The number of prospective homebuyers is abundant, with Millennials and younger Americans accounting for half of the population, or 166 million people. According to data from the National Association of Realtors, first-time homebuyers account for the highest number of individuals buying homes (31%).
The fundamental reason home prices have risen so quickly is the supply-demand imbalance. And after not constructing enough houses for the past decade, it will take at least several years for homebuilders to add enough new supply to bring the market back into equilibrium.
3. Borrowers Are Less Likely To Fail To Pay Back Their Loans
One of the key differences between today’s housing market and the one that prevailed before the housing disaster is that lending standards have tightened because of lessons gained and new rules established in the aftermath of the previous crisis.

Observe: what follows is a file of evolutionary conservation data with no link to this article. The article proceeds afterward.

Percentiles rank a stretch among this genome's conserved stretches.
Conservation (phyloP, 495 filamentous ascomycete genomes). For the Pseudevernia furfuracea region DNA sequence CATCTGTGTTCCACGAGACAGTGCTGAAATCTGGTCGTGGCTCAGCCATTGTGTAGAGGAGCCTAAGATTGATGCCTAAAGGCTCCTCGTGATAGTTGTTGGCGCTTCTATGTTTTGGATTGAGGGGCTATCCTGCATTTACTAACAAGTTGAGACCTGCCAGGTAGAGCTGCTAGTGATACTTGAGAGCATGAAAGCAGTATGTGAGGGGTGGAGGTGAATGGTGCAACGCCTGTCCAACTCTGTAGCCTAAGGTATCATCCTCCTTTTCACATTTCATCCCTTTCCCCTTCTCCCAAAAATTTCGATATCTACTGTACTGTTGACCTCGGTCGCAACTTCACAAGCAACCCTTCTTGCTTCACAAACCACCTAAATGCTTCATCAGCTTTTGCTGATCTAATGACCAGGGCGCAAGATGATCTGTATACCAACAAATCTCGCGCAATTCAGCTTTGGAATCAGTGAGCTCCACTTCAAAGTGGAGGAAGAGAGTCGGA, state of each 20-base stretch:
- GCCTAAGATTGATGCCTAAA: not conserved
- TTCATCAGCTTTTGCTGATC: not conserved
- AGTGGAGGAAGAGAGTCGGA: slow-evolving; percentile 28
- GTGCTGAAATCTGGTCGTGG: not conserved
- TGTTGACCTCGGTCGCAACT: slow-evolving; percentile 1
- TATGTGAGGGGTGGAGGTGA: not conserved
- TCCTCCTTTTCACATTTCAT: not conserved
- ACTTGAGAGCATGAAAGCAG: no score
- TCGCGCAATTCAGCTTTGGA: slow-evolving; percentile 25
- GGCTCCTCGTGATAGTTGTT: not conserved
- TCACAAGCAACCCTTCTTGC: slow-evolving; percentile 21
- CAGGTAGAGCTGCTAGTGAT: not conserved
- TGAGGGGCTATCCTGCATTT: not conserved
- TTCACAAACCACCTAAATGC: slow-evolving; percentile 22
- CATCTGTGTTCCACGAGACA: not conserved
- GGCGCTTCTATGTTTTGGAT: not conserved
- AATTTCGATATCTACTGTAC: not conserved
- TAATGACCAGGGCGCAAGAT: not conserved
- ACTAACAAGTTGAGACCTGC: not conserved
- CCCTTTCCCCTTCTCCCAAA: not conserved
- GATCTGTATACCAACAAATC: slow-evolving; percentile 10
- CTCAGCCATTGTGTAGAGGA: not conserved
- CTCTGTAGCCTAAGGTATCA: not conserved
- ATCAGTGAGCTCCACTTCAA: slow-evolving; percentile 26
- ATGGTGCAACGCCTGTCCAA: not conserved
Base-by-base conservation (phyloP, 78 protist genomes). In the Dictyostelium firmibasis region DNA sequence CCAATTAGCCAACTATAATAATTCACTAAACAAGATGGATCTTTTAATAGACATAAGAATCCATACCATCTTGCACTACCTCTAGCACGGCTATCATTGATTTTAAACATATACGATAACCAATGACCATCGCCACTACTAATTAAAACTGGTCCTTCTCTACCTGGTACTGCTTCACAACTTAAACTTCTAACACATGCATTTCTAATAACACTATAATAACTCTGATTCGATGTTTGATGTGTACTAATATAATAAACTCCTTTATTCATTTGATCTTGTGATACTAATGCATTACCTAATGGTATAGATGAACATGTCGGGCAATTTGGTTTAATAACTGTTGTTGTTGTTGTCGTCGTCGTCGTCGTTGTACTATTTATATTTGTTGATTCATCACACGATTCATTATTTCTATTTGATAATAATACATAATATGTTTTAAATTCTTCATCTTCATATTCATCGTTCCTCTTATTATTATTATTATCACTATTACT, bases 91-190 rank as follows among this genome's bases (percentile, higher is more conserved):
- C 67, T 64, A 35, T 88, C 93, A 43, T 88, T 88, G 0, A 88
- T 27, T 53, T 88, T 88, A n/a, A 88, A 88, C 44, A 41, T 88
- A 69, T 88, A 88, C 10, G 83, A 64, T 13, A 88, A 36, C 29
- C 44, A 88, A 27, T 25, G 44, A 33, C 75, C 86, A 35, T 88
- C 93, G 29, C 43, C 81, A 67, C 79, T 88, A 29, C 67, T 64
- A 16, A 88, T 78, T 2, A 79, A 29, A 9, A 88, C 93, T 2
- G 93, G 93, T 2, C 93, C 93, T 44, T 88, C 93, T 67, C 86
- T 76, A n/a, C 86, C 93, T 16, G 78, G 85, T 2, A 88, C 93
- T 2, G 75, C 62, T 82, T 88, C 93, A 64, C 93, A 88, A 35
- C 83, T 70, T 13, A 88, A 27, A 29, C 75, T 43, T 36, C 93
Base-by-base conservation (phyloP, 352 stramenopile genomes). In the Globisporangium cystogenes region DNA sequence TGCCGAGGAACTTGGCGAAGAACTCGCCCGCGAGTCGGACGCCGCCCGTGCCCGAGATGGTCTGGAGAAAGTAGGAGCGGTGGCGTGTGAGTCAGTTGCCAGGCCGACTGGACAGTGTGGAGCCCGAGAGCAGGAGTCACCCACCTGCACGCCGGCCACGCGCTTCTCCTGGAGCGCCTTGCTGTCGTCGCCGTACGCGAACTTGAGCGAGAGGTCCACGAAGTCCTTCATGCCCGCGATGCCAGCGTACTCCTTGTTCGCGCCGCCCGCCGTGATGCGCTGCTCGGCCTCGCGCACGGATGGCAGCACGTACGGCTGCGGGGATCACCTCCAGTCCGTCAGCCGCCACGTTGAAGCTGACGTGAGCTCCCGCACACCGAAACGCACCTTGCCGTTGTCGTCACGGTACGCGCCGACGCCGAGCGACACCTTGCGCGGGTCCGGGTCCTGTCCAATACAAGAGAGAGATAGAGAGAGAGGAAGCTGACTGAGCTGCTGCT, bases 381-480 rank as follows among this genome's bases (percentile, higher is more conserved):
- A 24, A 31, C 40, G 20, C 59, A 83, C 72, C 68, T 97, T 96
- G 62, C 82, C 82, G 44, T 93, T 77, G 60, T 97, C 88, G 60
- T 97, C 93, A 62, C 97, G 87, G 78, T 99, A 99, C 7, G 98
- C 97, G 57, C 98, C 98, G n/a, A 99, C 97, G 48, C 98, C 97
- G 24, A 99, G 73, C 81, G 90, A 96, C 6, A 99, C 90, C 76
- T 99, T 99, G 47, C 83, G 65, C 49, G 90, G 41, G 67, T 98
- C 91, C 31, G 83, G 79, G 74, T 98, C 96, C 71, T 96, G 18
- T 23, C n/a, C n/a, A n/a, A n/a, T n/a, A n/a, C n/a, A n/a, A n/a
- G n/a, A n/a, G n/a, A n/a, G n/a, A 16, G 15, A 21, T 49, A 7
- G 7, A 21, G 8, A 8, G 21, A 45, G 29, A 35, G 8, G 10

5. Signs That the Housing Market Is About to Collapse
Many analysts see the economy as “strengthening,” yet there are rumblings of a recession beneath the surface. Last year, when consumer prices began to rise, inflation began to rise, raising alarm bells.
Energy prices are expected to rise since Russia’s oil has been prohibited by the US and the Eurozone. Increased energy prices will increase inflation. Rising interest rates and inflation will drive individuals to cut back on their spending.